"You see, even when their parents have made decisions about simplicity and aiming for a nonmaterialistic life, children still need shoes, and while they may not need Nikes or Reeboks, unfortunately ministers and their families tend to live in middle–class neighborhoods and have middle–class friends. So when the class trip lasts four days and costs three hundred dollars, it is important that your thirteen year old be able to afford to go. After all the years of ‘Perhaps next time’ and ‘Well we’ll see,’ I had so much fun that back to school season when, for the first time, each of them got a new back pack and new shoes.
"I do worry about us getting caught up in the mindless, rampant consumerism of our culture, or, more specifically, I worry about it happening to our kids. We undertake all manner of attempts to counteract it, by giving and encouraging them to give, and by making the really conspicuous consumerism in our house focus on books and music, concerts and tuition fees. There is a mighty spiritual danger in having, owning, acquiring, desiring. But my caution is that we not idealize, too much, the notion that doing without is always the very best training for our children. It can teach them envy, discontent, and resentment, even when our goal is to teach them the joys of living simply and in accordance with God’s will."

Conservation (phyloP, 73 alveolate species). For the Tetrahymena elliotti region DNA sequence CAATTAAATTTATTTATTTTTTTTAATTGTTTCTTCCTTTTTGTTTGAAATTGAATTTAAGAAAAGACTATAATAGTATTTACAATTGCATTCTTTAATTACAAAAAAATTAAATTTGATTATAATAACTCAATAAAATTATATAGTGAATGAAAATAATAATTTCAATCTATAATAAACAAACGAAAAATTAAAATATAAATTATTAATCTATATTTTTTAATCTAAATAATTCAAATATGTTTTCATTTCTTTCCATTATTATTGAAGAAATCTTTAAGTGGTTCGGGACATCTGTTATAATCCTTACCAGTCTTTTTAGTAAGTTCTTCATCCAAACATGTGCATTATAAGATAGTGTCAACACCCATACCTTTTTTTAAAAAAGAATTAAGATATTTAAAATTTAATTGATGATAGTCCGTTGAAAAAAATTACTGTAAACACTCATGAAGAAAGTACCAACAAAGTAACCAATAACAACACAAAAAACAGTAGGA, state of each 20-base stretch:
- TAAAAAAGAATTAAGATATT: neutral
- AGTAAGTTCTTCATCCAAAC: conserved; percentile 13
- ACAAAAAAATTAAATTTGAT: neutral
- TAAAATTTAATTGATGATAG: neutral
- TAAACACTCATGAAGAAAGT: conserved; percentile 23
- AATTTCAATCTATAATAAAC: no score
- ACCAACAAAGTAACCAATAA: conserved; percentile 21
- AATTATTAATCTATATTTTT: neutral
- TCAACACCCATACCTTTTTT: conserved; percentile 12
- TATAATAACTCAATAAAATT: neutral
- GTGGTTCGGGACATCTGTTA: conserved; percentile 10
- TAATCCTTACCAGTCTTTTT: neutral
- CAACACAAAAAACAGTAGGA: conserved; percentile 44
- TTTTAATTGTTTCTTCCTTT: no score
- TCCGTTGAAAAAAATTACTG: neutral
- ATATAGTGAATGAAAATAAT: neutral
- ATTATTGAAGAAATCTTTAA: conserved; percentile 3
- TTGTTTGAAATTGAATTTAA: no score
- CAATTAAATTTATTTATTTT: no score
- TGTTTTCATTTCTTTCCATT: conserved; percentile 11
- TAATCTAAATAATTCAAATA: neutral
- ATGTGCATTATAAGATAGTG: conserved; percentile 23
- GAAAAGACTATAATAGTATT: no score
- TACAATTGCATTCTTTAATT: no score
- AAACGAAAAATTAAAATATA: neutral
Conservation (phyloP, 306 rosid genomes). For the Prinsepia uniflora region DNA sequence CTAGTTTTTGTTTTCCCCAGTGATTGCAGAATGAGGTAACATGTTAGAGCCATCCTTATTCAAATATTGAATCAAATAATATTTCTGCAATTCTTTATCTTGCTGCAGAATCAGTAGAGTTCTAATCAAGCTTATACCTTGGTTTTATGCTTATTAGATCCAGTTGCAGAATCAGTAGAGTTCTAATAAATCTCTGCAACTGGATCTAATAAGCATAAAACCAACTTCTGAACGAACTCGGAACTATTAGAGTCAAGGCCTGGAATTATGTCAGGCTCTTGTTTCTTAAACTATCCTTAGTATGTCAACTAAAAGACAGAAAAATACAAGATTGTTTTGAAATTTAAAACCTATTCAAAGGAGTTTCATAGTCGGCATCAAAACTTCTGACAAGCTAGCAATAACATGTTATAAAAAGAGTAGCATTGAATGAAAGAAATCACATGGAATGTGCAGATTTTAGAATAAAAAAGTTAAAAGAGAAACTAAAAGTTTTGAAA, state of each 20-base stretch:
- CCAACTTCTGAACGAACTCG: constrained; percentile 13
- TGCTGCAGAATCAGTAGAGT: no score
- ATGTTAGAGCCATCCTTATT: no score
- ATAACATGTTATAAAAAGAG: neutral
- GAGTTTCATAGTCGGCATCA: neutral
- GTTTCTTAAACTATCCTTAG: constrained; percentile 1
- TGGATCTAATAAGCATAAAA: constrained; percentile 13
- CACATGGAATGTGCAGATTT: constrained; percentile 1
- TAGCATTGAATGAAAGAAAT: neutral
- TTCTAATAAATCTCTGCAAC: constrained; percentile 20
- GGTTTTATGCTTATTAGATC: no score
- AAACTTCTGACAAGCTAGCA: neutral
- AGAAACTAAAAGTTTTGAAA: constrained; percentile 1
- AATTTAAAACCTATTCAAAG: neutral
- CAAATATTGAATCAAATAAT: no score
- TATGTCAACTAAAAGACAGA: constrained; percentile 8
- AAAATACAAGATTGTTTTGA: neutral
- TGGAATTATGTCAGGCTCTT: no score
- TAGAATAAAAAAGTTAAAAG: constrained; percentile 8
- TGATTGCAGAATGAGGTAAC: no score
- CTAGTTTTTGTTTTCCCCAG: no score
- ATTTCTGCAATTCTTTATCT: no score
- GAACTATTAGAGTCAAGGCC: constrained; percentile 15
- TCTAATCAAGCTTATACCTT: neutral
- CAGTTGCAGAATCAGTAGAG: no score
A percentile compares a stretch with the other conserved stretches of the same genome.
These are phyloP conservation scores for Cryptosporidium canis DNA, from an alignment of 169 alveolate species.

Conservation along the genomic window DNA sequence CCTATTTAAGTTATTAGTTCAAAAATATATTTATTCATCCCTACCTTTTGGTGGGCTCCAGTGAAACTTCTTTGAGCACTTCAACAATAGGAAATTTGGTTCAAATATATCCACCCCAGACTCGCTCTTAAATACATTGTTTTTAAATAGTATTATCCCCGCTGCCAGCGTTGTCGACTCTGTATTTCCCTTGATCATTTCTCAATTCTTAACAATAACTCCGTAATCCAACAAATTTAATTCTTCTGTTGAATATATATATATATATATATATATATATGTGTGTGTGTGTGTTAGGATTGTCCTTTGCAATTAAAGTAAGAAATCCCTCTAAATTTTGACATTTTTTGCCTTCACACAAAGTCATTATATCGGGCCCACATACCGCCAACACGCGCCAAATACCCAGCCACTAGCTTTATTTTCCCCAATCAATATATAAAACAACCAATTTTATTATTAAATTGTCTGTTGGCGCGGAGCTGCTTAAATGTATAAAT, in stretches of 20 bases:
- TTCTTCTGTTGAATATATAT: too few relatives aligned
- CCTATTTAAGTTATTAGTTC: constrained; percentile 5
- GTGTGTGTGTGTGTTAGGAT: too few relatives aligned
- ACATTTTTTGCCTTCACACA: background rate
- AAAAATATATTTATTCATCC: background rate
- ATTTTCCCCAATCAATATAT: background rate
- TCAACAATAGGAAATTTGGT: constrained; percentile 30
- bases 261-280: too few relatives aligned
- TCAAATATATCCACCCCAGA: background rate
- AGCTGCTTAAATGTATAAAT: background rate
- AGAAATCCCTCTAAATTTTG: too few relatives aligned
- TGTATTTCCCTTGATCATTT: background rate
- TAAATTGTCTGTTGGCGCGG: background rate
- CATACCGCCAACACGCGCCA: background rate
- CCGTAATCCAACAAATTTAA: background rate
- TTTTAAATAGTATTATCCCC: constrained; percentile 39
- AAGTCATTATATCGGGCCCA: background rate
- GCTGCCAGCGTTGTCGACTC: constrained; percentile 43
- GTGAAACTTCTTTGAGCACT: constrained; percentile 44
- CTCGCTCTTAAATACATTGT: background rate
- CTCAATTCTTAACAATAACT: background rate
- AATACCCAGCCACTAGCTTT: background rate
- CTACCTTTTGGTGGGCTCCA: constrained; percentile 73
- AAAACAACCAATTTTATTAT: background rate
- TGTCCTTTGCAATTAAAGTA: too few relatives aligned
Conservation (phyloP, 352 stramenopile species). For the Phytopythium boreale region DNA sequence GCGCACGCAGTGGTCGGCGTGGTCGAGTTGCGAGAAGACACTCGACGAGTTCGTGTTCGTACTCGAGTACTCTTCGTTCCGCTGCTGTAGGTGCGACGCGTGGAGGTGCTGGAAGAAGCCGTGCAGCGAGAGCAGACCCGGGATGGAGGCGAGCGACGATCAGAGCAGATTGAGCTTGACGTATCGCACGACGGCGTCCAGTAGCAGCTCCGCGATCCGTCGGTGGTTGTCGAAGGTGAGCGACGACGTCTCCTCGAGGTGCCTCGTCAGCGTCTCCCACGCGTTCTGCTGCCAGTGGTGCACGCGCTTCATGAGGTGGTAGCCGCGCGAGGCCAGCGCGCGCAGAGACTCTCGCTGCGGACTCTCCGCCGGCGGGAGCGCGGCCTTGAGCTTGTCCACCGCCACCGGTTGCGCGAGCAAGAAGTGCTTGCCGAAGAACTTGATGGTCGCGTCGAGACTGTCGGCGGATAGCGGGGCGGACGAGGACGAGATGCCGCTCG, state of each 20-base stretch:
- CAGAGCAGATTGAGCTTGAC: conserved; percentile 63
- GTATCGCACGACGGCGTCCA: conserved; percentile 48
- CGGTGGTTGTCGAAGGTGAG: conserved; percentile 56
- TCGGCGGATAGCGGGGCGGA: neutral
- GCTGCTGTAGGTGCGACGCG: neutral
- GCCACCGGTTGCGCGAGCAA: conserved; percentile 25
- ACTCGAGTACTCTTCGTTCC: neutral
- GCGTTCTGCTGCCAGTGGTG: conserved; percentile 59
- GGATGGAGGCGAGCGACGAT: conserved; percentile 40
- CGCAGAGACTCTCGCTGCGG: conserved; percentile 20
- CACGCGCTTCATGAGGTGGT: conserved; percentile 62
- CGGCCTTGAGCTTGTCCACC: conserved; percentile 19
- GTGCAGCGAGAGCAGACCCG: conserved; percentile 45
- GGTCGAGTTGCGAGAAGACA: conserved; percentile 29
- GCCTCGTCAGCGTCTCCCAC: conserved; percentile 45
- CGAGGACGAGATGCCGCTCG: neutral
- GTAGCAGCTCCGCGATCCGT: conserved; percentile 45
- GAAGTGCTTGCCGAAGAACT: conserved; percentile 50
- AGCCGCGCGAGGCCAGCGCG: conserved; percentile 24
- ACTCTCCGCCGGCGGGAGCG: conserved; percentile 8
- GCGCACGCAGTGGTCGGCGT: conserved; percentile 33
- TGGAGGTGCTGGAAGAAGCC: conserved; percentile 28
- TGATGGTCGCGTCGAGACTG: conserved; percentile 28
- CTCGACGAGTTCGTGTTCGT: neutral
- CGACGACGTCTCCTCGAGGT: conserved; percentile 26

I first met Abraham Joshua Heschel in 1965, when he was fifty–eight and I a kid of twenty–nine. The occasion had to do with defending protestors against the Vietnam war, which led to the formation of Clergy and Laity Concerned About Vietnam (CALCAV). We hit it off in a big way, and ours became an intense intellectual and spiritual friendship until his death in December 1972. We both loved to argue, and mainly we argued about the connections and conflicts between the Jewish and Christian ways of being children of Abraham. I thought he was too enamored of what I viewed as an excessively easy pluralism. He thought I was too insistent in my Christian particularism. For hours beyond number we went back and forth, often in his book–crammed office high in the tower of Jewish Theological Seminary, he smoking his cannon–sized cigars and I puffing on my pipe until the air was so thick we had to open the window even in the dead of winter. (He quit the cigars after a minor heart attack a few years before he died.) Of course I learned much more than he did from these exchanges. Heschel was a very learned man, and a great soul.